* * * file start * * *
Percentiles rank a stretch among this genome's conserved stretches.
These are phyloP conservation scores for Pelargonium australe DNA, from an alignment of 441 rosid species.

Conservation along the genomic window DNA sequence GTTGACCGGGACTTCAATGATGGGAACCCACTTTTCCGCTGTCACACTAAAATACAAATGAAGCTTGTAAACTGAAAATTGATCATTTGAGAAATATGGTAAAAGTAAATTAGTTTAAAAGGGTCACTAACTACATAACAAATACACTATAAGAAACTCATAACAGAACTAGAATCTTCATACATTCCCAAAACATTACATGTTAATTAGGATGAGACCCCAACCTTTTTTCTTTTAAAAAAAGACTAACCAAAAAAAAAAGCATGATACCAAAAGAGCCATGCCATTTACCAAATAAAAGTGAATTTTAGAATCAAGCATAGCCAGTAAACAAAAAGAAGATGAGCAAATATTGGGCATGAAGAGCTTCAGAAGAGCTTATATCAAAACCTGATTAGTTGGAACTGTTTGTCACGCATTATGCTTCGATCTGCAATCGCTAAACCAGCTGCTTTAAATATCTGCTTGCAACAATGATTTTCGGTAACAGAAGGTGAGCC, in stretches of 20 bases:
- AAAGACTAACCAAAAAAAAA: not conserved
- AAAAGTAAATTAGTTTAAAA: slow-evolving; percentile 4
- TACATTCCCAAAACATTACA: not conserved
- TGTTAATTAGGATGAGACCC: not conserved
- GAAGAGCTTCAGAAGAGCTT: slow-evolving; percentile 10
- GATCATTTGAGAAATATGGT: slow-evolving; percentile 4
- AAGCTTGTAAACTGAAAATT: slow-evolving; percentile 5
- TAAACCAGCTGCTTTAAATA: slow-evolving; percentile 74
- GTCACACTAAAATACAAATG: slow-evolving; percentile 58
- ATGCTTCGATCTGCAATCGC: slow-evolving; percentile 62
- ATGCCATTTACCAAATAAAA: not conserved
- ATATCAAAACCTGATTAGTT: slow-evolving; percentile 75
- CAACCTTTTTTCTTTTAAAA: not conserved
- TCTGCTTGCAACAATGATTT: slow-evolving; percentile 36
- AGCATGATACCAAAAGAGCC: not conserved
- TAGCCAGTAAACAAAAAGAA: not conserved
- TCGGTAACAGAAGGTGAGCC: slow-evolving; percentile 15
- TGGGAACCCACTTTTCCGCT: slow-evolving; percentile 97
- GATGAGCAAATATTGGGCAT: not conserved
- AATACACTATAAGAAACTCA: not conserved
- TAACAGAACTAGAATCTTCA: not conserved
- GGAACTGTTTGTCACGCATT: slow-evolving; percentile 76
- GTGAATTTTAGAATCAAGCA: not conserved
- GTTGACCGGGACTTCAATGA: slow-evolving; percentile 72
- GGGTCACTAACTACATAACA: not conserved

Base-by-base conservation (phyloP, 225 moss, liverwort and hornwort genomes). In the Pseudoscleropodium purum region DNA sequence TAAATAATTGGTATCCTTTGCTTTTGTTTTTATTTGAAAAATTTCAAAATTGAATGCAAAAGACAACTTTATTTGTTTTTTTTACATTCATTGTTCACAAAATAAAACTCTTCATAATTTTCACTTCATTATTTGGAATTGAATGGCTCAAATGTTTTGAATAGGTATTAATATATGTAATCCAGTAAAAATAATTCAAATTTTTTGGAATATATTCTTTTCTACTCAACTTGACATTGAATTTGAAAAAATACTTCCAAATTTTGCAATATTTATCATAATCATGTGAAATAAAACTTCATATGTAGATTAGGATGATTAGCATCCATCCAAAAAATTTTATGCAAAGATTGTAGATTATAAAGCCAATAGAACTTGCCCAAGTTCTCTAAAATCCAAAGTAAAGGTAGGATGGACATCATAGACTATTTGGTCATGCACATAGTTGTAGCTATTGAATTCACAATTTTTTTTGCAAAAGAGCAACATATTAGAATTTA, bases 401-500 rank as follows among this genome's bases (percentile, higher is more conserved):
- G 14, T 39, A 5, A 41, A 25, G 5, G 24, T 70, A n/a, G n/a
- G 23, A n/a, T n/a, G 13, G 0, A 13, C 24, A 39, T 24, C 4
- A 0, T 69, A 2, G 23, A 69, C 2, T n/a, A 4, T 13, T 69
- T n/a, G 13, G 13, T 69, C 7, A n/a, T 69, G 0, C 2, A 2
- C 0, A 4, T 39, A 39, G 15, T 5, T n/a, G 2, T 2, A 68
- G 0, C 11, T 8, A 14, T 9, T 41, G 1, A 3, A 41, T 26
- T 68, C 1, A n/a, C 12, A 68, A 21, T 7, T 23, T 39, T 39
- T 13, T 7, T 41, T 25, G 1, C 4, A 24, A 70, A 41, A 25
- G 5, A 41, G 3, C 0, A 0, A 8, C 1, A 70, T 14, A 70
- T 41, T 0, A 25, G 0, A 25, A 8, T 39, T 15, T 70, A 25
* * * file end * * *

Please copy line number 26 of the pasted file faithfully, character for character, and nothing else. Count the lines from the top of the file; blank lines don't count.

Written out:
- GTGAATTTTAGAATCAAGCA: not conserved